Police said Assange, at the center of a row over the release of secret U.S. diplomatic cables, had been arrested at about 9.30 a.m. (0930 GMT) Tuesday by appointment at a London police station under a European Arrest Warrant.

    "He is accused by the Swedish authorities of one count of unlawful coercion, two counts of sexual molestation and one count of rape, all alleged to have been committed in August 2010," London police said in a statement.

    He is due to appear before City of Westminster Magistrates Court in London later Tuesday.

    (Reporting by Michael Holden; editing by Keith Weir)

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    Monday, December 6, 2010

    AP Mobile News story - Assange may surrender to British police


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    Reuter site - Taylor says U.S. headed for recession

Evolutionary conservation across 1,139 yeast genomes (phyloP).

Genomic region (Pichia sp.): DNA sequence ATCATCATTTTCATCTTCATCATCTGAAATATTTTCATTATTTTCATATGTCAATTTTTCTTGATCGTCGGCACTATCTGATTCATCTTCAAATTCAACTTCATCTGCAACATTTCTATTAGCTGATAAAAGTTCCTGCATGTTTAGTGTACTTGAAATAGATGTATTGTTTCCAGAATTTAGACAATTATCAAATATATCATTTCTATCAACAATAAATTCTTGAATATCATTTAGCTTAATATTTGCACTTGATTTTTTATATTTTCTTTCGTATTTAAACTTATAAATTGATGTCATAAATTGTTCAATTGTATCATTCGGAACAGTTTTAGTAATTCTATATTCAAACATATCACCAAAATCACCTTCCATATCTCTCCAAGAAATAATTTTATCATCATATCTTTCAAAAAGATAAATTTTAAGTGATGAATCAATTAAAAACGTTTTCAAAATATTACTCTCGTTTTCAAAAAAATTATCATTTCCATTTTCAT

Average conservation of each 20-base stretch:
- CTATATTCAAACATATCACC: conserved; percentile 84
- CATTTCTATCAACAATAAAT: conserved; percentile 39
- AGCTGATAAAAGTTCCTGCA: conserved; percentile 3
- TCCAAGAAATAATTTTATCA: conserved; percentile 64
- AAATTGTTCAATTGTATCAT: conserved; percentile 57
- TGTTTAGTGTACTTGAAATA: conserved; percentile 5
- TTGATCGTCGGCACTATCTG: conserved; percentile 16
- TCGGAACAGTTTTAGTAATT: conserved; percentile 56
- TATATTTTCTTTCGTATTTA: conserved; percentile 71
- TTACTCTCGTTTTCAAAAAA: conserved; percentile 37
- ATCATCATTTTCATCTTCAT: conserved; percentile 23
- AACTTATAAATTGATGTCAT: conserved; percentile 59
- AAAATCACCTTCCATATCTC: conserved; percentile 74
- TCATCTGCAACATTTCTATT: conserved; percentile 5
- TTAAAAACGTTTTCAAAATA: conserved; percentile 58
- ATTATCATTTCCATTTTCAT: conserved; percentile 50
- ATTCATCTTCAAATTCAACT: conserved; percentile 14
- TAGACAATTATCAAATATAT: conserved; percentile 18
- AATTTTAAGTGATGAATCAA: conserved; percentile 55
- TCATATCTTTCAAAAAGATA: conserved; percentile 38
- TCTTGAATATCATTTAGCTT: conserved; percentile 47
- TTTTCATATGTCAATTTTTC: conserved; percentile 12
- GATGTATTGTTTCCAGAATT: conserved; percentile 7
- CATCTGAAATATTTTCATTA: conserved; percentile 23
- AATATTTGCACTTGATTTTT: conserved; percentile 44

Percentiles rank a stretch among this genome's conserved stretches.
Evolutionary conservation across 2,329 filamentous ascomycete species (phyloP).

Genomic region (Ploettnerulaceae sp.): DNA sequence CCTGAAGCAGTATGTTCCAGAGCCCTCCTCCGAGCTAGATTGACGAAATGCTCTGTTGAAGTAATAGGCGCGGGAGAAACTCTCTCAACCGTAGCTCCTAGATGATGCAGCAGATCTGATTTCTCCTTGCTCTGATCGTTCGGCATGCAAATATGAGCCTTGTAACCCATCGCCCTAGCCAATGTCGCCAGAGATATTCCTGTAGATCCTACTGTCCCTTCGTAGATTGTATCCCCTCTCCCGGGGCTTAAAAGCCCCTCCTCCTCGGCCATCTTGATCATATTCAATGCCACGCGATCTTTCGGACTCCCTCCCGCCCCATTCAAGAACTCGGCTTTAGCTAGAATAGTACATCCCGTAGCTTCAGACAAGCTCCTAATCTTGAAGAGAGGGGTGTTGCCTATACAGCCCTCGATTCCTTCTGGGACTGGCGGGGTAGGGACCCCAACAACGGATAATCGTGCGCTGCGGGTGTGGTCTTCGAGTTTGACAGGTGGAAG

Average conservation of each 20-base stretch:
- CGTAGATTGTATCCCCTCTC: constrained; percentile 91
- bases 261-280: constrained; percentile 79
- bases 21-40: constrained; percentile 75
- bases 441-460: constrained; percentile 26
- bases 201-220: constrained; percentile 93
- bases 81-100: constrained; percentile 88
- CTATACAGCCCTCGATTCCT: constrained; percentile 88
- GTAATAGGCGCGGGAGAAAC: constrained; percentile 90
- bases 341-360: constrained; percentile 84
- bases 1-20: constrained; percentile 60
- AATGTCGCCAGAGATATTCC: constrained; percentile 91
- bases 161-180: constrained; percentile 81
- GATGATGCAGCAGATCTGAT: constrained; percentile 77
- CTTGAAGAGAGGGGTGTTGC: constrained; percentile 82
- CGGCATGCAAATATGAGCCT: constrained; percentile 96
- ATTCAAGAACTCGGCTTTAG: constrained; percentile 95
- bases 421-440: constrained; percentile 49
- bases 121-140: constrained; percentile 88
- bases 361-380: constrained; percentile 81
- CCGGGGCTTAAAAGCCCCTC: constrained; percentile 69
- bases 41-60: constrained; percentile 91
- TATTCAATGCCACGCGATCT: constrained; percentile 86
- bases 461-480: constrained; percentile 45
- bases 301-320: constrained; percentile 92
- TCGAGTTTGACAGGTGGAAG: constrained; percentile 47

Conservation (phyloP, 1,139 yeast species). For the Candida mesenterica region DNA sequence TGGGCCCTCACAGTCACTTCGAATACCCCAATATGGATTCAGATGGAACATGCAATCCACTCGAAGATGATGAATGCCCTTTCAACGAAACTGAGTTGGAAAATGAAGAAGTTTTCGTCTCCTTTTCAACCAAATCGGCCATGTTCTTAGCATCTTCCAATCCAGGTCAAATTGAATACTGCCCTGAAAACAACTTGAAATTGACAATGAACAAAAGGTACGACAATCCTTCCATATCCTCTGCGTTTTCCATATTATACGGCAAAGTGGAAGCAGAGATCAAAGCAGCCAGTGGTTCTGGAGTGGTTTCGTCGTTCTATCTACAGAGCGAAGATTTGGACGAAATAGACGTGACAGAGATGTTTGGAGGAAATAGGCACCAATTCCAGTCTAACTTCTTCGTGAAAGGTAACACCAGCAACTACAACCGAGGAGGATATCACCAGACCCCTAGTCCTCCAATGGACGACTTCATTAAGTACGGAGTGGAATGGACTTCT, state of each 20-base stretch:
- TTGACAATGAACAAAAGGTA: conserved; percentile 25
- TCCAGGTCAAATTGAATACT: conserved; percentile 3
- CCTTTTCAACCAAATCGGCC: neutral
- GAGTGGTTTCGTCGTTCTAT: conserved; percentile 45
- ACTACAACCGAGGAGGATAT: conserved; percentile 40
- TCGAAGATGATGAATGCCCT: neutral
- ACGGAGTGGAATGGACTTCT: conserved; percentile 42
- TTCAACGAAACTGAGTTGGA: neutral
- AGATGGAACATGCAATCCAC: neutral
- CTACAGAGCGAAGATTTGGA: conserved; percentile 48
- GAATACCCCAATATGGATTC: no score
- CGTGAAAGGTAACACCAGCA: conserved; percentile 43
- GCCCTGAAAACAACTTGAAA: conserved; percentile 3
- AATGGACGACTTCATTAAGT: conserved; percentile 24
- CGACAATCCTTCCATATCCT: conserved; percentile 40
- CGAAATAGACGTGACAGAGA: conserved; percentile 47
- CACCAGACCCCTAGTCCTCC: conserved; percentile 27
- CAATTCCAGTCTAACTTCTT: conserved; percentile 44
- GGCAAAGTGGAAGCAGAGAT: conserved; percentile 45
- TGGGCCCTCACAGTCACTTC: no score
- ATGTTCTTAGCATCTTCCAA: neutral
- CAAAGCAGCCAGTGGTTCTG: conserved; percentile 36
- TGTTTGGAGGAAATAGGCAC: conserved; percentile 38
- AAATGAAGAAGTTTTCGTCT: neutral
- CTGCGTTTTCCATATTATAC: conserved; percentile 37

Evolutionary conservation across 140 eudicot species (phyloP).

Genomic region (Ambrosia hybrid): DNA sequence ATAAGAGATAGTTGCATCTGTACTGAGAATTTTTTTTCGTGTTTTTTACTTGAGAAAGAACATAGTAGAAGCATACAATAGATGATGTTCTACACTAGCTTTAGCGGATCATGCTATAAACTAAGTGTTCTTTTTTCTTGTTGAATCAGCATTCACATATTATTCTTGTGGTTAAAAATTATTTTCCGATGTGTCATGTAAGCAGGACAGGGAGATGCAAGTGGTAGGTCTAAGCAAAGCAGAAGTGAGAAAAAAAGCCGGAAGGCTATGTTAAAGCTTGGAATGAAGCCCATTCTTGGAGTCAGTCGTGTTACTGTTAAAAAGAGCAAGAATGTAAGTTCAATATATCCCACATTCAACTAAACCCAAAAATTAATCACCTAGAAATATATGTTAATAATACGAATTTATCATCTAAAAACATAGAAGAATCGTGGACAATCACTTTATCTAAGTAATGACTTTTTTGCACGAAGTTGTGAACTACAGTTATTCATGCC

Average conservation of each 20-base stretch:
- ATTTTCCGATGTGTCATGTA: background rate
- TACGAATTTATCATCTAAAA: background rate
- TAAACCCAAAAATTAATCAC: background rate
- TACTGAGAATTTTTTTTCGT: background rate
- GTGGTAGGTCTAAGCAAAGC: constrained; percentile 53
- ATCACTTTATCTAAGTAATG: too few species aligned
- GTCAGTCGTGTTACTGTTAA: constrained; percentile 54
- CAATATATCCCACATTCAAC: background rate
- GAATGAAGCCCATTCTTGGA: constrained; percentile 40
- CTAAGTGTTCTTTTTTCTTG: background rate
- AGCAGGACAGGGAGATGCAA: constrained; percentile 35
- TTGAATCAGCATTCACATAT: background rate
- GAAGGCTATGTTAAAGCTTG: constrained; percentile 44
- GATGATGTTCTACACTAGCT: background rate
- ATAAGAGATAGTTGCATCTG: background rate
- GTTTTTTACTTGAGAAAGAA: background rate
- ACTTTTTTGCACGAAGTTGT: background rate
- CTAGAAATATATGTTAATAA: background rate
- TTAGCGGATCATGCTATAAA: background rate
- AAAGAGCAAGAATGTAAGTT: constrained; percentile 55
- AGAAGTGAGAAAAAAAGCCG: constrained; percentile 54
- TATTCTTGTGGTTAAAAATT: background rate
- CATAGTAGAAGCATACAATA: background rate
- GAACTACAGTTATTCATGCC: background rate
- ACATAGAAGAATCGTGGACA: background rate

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    Taylor says U.S. headed for recession

    Mon, Dec 06 14:32 PM EST

    By Gertrude Chavez-Dreyfuss

    NEW YORK (Reuters) - The U.S. economy is headed for a new recession, said John Taylor, chairman and chief investment officer of FX Concepts, which should likely benefit the dollar and weigh on commodity prices.

    "It's a new recession. We're already growing, but the numbers show that the U.S. government is still the primary creator of this growth," Taylor said on Monday at the Reuters Investment Outlook Summit.

    Taylor runs the world's largest currency hedge fund with assets under management of around $8.5 billion.